Second, the number of asylum seekers relocated under the scheme may also be limited by the agreement’s reliance on a principle of double voluntarism—both the United Kingdom and Rwanda need to agree to each person’s relocation. This principle may have been a key condition set by the Rwandan government and it opens the door to Rwanda deploying this de facto veto power when it sees fit (while still respecting the overall agreement). Amid opposition from the African Union and neighboring countries to the prospects of a similar Danish deal that was floated in 2021, the Rwandan government has already stated it will not accept relocation of citizens of neighboring countries or those with criminal records. The agreement’s flexibility also gives the United Kingdom leeway to allow “sympathetic” asylum seekers who have not used “safe and legal pathways”—for example Ukrainians—to nevertheless claim asylum in the United Kingdom. This likely would undermine the narrative of stamping out queue jumping and provide migrants with erratic, but psychologically persuasive, evidence that they might not get relocated to Rwanda.
Third, even if the UK government can relocate some asylum seekers to Rwanda, it is unclear at what point this could trigger a reduction in irregular arrivals and the extent of that drop. Past experience does not support the UK policy rationale. In the Americas, deterrence-minded enforcement policies have not stemmed the large numbers trying to enter the United States. Even the experience of Australia, another island, shows that offshoring asylum in and of itself did not prevent attempts at boat crossings. The designers of the UK policy have admitted as much: the Home Office, when attempting to project the Rwanda program’s cost savings, was not able to ascertain whether there would be a deterrent effect. Moreover, these experiences have shown that the deterrence that emerges just channels people away from popular routes. Instead, asylum seekers take even more dangerous chances and go underground upon arrival, setting the stage for futures marred by uncertainty and the potential for exploitation or abuse.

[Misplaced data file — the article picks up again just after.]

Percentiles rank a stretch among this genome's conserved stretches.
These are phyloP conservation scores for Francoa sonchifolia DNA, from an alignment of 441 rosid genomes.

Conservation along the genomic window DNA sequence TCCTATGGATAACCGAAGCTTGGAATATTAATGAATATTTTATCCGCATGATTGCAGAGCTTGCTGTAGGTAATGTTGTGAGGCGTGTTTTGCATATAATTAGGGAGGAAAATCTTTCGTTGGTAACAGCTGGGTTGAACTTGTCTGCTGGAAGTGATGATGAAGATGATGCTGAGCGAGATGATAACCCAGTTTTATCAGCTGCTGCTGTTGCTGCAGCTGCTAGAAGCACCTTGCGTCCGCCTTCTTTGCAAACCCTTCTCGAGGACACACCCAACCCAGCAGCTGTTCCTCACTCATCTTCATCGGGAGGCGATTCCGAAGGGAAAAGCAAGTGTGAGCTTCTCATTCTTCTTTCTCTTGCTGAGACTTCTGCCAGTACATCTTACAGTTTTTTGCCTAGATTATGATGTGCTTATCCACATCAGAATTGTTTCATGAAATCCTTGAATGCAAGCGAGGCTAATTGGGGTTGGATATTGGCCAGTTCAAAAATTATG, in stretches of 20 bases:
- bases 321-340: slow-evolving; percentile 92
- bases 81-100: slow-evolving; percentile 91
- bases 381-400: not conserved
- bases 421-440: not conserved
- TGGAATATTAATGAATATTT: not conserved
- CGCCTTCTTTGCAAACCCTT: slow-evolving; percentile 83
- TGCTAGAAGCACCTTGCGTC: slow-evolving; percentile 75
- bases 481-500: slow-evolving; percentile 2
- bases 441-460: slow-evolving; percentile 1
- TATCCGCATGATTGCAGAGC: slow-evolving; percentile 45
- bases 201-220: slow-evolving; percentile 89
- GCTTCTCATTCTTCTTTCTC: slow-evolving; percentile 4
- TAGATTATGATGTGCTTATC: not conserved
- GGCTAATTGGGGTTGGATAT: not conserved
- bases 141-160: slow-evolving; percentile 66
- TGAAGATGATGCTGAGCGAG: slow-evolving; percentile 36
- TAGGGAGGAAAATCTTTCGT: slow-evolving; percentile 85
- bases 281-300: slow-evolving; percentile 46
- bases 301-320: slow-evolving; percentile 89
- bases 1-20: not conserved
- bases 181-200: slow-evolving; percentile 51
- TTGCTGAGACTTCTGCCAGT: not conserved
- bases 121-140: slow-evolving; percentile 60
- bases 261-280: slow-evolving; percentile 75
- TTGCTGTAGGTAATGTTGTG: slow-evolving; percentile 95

Implications beyond Britain
Whatever its deterrence or relocation outcomes, the UK-Rwanda arrangement will have far-reaching implications, possibly destabilizing the norms and architecture of the post-World War II protection system.